Perspectives

A seat at the table

The roles of the legal department in corporate policy

The CLO’s role goes far beyond “mere” compliance with law. At many organizations, the CLO plays a key role in helping leadership understand the risks that policies are designed to address and the opportunities that they provide. Here’s where the CLO needs to have a seat at the table.

Legal entity management and the CLO

Companies are increasingly examining (or reexamining) their roles and policies in areas such as:

  • Environment, social, and governance (ESG) matters
  • Diversity, equity, and inclusion (DEI)
  • Privacy

They are doing so for several reasons, including expectations from investors, employees, customers, and other stakeholders, as well as regulatory requirements. Companies whose policies do not address these expectations or requirements may risk reputational and other forms of damage, affecting revenue, profitability, and the ability to attract talent, among other consequences.

Appropriate policies that are disseminated throughout the organization, interpreted, kept current, and consistently enforced may not eliminate these and other risks. However, they can mitigate them and create value at the same time, such as by assuring employees that polices are in place and informing them where they can be found.

Drafting “appropriate” policies is a critical step, but it is only a first step. Even the best policy will not mitigate risk or create value if no one knows about it, if questions about its meaning or interpretation are not addressed, if it is not kept current, or if it is not consistently enforced. As a result, organizations typically need to look beyond a policy’s creation and consider how its policies will be disseminated, interpreted, updated, and enforced once they are in place. Beyond that, publicly held and some other companies need to be able to communicate their policies and achievements in ESG, DEI, privacy, and more to investors and other stakeholders.

Where does the chief legal officer (CLO) and the legal department fit into this process? We suggest that they have a seat at the table—and that, sometimes, that seat needs to be at the head of the table.

DEI, ESG, and the legal department's role

A role beyond legal compliance

As illustrated previously, the CLO’s role goes far beyond “mere” compliance with law. At many organizations, the CLO plays a key role in:

  • Helping leadership understand the risks that policies are designed to address and the opportunities they provide;
  • Communicating to leadership the expectations of both external constituencies (including investors, regulators, customers, suppliers, and other stakeholders) and internal constituencies (such as the workforce);
  • Developing strategies to address risks and the expectations of those constituencies; and
  • Communicating to those constituencies how leadership is addressing risks and expectations.

Moreover, to the extent that CLOs oversee governance at subsidiaries, both domestic and foreign, they are in a unique position to perform similar functions with respect to policies on a global basis throughout the organization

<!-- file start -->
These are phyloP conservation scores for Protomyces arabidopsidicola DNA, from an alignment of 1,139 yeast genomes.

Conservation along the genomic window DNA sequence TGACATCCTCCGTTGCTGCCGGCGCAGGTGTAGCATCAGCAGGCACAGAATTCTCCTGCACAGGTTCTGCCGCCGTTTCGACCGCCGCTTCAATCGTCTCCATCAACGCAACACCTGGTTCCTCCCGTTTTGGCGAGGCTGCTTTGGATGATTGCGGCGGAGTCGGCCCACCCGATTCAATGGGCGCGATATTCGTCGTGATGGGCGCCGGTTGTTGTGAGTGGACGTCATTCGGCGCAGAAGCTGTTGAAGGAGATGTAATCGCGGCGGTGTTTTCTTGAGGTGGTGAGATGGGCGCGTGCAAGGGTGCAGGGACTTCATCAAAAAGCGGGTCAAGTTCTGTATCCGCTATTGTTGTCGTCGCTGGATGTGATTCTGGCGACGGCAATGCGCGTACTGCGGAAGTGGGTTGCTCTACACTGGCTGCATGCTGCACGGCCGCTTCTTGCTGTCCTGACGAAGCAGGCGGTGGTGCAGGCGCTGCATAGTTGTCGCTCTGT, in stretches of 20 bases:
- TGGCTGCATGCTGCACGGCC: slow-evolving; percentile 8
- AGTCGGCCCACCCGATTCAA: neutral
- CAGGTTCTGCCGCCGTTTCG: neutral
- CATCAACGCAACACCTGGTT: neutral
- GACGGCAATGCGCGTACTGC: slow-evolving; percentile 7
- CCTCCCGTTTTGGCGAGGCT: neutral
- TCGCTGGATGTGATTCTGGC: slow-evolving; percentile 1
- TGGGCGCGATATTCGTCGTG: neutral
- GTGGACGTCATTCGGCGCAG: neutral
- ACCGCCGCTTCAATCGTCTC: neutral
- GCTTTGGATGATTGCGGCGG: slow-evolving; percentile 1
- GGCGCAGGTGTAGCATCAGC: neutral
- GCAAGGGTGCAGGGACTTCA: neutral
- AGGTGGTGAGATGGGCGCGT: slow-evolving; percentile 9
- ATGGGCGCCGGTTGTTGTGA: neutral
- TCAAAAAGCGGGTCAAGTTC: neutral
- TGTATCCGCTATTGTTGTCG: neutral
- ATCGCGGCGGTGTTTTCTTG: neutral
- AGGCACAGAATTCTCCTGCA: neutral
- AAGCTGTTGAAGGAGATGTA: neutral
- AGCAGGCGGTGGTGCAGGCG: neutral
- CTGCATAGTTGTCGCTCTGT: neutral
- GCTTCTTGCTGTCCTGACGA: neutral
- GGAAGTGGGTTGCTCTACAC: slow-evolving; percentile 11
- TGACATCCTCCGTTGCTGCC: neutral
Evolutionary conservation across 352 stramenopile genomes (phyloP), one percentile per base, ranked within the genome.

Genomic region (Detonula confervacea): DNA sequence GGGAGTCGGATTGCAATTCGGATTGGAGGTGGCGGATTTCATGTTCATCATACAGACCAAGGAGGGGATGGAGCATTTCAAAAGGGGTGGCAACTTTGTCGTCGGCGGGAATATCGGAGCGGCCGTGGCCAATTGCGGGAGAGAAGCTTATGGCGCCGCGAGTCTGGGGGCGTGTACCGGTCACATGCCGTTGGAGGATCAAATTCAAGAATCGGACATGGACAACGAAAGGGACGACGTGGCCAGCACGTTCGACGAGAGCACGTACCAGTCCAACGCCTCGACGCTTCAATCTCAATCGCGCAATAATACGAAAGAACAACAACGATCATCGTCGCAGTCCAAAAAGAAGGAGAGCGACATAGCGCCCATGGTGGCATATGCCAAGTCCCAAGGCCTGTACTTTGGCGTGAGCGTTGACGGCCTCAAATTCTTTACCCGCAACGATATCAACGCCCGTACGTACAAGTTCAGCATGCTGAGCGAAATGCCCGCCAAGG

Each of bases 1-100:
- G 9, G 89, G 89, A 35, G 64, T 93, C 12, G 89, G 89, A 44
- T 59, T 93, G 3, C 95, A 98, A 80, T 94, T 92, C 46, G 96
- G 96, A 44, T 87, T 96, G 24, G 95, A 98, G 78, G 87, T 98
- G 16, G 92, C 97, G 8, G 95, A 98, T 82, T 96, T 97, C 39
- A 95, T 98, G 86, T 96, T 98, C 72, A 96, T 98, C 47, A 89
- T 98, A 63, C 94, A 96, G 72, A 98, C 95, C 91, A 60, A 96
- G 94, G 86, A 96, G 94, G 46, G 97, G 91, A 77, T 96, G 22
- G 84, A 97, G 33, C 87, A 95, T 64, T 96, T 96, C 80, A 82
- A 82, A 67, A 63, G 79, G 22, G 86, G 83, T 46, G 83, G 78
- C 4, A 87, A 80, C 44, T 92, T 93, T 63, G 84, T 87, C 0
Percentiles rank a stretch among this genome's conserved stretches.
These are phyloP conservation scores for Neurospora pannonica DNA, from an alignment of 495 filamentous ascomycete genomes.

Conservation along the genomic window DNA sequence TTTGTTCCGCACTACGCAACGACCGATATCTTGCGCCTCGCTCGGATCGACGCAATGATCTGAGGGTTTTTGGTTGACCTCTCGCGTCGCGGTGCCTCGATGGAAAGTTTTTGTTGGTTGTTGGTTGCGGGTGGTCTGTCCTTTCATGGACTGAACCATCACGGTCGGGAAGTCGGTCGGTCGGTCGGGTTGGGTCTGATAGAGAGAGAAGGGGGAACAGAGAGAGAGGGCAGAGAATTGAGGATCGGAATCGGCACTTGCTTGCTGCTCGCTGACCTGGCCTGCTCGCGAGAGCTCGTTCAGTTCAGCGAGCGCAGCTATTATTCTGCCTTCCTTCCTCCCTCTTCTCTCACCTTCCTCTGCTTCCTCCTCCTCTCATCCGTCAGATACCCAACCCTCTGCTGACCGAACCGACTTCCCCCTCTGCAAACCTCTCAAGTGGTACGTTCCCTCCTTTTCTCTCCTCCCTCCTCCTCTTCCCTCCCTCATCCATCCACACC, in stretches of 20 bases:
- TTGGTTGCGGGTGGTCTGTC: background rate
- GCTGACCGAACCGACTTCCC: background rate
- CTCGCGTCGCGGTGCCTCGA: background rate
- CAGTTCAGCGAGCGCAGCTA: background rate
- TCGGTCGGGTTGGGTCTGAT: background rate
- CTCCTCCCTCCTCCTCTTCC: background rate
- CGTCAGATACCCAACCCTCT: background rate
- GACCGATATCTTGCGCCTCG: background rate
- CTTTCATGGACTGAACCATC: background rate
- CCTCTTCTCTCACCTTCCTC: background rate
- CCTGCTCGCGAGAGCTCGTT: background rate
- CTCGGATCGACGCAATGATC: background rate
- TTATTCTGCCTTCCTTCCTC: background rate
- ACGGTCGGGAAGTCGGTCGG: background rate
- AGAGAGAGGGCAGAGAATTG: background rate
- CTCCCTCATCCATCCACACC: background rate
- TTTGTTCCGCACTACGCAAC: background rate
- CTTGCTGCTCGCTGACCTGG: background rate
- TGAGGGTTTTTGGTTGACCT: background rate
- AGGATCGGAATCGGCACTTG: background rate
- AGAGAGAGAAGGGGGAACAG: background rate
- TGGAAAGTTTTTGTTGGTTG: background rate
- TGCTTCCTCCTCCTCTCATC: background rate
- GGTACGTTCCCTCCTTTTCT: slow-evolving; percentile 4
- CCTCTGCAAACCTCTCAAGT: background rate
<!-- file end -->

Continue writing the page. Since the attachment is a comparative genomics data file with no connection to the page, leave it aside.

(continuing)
Questions for the CLO and legal department

Who in your organization is responsible for informing leadership about risks, including those arising from ESG, DEI, or privacy matters? Who develops approaches to addressing these risks? If it is not you or the legal department, do you have a role (a “seat at the table”) in these processes?

Have you participated in demonstrating that policies such as DEI, ESG, and/or privacy can add value? If not, what might you do to become involved in that process?

What is your role, or that of your department, in developing corporate policies? Would you characterize this role as active (i.e., direct participation in developing these policies) or passive (i.e., limited to reviewing someone else’s efforts)?

How does your company provide training throughout the organization on its policies? What is your role (or that of your department) in that process? If it is limited, what actions might you take to enhance it?

Who is responsible for enforcing policies, including developing appropriate disciplinary actions, and seeing to it that they are applied consistently? If it is not you (the CLO) or your department, do you have any role in this process?

Do you enlist the support of other counsel (internal or external) to keep you abreast of legal and regulatory developments that may necessitate changes to your policies? If so, do you enlist this support in all jurisdictions?

Do you take proactive measures, through risk sensing or other means, to obtain real-time metrics and information related to reputational risks and noncompliance matters?

How does your company develop required and other communications around your ESG, DEI, and privacy activities to demonstrate that your company is “state-of-the-art” in these areas?

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